Saints Are Rolling the Dice If They Keep Using Bush This Much
This article is from the archive of The New York Sun before the launch of its new website in 2022. The Sun has neither altered nor updated such articles but will seek to correct any errors, mis-categorizations or other problems introduced during transfer.
The New Orleans Saints expect Reggie Bush, the Heisman Trophy-winning running back they chose with the second pick in April’s draft, to be the face of their franchise for the next decade. But if they want to keep him upright for that long, they need to rethink how they are going to use him.
In his debut on Sunday, Bush got the ball 25 times — he had 14 rushing attempts for 61 yards, eight catches for 58 yards, and three punt returns for 22 yards. A rookie gaining 141 combined yards in his first NFL game is an impressive feat, but those 25 touches put him on pace for 400 over the course of the season — and that’s a workload that could put too much stress on Bush’s wiry 203-pound frame.
At USC, Bush was not an every-down back — splitting carries with LenDale White, now a rookie with the Tennessee Titans. Bush was an integral part of the Trojans’ offense with 283 touches in 13 games as a junior last season, but White carried the ball only three fewer times than Bush, and in the short-yardage situations that can take a heavy toll on a running back’s body, White almost always got the ball.
In a sense, the Saints, who will play the Green Bay Packers Sunday before returning to the Superdome in New Orleans for the first time in more than a year next Monday night, seem to be cognizant of the need to use Bush the way USC used him and preserve his career. Coach Sean Payton plans to share Bush’s workload with veteran running back Deuce McAllister, who had 22 carries for 90 yards Sunday. But when McAllister got the ball, Bush didn’t get any rest, instead lining up as a receiver. Bush and McAllister were on the field together on most of the Saints’ offensive plays. Quarterback Drew Brees threw 10 passes to Bush and he caught eight, making him the Saints’ leading receiver. Receivers generally don’t take the kind of physical punishment that running backs do, but on Sunday Cleveland’s defensive backs often hit Bush at the line of scrimmage as soon as he began running his route. If other teams emulate that, Bush will get hit even when he doesn’t touch the ball.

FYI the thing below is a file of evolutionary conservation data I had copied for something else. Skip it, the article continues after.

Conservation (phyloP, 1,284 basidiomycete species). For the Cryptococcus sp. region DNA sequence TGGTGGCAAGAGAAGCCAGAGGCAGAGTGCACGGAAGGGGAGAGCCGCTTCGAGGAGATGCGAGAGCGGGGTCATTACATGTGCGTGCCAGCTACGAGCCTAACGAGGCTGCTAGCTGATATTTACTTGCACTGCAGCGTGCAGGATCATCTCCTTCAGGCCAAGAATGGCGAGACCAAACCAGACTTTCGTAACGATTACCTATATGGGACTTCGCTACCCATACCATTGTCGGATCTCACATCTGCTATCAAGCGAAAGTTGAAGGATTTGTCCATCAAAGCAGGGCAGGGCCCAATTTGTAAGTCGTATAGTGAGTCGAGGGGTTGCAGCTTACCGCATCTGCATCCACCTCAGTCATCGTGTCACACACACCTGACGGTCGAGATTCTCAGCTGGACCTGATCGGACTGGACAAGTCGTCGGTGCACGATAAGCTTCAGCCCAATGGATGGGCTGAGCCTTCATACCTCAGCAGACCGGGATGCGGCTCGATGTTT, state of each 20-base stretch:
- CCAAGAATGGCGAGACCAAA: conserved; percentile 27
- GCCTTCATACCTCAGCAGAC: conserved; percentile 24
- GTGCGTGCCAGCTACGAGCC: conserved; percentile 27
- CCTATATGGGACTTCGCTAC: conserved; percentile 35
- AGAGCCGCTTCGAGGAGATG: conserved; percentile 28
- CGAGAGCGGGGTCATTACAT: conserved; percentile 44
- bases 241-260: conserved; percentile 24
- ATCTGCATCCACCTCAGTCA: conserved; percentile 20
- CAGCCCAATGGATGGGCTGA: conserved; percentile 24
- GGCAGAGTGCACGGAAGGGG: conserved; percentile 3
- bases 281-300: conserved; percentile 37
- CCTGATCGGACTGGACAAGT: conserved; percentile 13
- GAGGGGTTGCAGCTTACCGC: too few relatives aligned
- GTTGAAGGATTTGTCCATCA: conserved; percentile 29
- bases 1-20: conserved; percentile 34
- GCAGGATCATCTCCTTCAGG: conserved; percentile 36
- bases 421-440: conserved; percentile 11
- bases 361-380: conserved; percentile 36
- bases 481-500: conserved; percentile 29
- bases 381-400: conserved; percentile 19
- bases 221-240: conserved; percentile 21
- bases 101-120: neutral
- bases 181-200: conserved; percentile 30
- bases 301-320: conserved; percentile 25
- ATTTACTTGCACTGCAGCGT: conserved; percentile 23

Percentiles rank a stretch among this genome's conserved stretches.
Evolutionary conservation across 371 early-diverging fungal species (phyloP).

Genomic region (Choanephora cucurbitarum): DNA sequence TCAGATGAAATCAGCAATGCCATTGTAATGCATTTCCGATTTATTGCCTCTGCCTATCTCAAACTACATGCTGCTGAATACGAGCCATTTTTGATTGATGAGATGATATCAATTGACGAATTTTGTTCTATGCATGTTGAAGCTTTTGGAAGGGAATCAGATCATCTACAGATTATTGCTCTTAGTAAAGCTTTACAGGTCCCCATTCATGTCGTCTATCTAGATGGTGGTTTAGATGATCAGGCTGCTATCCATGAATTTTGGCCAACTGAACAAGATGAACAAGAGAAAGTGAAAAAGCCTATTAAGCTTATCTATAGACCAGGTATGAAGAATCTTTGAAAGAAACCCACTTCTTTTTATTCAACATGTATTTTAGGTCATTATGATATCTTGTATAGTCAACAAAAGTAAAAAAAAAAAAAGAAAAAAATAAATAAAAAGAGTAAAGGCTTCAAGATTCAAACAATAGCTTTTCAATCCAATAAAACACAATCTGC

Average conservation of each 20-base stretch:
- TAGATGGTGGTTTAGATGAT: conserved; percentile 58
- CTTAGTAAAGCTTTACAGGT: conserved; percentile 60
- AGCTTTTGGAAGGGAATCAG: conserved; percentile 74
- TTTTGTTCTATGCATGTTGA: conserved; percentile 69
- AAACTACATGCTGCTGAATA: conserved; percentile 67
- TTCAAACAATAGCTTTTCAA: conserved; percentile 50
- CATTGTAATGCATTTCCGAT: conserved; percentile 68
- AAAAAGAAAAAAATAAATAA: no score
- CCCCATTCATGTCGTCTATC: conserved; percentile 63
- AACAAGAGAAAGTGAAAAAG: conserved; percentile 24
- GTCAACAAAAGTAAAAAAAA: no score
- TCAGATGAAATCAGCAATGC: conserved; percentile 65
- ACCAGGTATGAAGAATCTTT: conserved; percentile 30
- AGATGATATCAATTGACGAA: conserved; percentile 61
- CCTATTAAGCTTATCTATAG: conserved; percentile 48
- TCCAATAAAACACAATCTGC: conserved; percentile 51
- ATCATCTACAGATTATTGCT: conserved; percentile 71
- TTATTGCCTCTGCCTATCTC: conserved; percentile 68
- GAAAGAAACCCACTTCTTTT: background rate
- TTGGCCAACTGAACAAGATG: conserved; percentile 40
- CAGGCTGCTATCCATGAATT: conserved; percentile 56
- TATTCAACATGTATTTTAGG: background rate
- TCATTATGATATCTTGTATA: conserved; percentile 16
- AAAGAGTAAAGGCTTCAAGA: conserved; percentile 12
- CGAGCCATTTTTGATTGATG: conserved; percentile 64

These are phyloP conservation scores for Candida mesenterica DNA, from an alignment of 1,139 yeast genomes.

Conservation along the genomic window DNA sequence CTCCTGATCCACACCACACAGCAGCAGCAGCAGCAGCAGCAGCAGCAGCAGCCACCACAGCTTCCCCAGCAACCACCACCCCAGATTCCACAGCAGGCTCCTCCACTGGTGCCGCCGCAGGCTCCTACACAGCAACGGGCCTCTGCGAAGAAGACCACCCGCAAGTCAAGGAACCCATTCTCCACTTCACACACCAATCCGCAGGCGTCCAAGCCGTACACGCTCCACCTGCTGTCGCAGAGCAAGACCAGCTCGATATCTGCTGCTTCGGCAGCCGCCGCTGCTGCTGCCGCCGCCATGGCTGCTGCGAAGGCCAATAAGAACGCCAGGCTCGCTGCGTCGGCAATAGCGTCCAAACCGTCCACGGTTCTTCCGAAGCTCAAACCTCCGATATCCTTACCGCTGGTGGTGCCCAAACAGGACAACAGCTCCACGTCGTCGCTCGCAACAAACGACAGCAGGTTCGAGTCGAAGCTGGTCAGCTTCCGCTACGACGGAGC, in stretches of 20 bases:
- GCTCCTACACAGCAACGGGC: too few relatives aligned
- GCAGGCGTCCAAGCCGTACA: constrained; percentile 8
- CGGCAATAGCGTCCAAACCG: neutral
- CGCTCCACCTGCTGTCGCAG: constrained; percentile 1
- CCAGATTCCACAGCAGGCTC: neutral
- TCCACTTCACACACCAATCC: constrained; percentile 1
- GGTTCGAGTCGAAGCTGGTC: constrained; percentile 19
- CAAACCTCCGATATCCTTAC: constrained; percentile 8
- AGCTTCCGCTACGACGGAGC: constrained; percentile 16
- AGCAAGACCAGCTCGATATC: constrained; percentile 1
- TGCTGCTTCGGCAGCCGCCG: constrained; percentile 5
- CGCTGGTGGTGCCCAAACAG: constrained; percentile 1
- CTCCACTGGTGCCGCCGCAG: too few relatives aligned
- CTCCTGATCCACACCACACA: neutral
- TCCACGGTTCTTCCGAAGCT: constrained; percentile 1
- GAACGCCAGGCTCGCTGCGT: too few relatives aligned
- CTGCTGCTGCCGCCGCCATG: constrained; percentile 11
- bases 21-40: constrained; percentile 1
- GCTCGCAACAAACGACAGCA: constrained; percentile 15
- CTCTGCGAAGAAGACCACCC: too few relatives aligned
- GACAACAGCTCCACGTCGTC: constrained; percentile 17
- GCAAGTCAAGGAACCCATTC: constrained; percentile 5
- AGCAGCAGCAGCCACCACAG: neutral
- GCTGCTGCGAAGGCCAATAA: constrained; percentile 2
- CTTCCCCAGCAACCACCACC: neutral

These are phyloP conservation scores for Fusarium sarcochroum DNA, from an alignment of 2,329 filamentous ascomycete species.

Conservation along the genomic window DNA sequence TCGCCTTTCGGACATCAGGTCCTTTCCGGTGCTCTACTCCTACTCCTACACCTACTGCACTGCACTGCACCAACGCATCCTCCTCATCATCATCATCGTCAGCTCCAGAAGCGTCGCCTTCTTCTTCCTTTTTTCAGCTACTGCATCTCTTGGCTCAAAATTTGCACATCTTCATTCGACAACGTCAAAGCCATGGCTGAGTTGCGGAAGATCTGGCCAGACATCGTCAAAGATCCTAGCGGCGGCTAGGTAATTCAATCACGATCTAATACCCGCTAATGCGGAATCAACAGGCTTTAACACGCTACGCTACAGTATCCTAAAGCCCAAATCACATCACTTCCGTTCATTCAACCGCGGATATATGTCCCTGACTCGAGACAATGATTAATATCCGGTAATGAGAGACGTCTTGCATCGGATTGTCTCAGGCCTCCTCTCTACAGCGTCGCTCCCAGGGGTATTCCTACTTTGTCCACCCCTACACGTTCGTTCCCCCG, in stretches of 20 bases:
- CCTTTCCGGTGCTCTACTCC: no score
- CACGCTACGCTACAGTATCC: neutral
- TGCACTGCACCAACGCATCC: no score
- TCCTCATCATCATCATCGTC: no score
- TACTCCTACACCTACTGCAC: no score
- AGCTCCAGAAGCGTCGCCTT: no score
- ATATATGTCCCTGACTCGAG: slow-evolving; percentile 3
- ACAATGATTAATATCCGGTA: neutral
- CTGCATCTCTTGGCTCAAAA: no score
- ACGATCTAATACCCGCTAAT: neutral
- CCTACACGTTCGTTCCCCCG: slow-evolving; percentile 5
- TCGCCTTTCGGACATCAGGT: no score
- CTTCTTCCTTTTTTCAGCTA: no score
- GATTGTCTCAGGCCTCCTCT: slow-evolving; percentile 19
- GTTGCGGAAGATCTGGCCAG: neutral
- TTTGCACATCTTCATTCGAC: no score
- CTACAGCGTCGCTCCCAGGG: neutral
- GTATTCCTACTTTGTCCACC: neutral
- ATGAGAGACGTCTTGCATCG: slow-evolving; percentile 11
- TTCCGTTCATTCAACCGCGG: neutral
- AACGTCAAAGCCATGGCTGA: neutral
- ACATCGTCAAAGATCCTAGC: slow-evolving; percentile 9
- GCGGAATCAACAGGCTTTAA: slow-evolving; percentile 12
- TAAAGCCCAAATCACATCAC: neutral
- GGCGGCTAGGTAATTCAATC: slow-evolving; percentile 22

By having him catch passes and contribute on special teams, Payton is using Bush in a multifaceted role similar to how the Giants used Tiki Barber early in his career. Payton was a Giants assistant from 1999 to 2002, when Barber caught passes, returned kicks, and served as a part-time running back. Barber didn’t have Bush’s workload, though. He never had 400 touches until 2005 — which might explain why he’s still going strong at age 31, when most running backs have slowed down.
The major difference between Barber and Bush is that Barber was a secondround pick making a relatively small salary, while Bush is the second overall pick in the draft with a $25 million signing bonus and the burden of being the biggest star on a team that desperately needs to attract a fan base after Hurricane Katrina. The Saints have too much of their future invested in Bush to make him a role player.
They also have too much invested to get Bush hurt, which is why the best move the Saints could make would be to use him on offense the way they did in the opener, but take him off punt-return duty. Because punt returners have to look up at the ball, they often take punishing hits that they don’t see coming. Players on opposing teams know they can get on SportsCenter by drilling the league’s newest star on punt coverage, so Bush is due to take a lot of shots. During the preseason Payton was so concerned about injury that he told Bush he had to call a fair catch on every punt he fielded. Now it’s the regular season, and Payton wants to see everything Bush can do. That might include some exciting punt returns, but the Saints will be better off if he is used in moderation.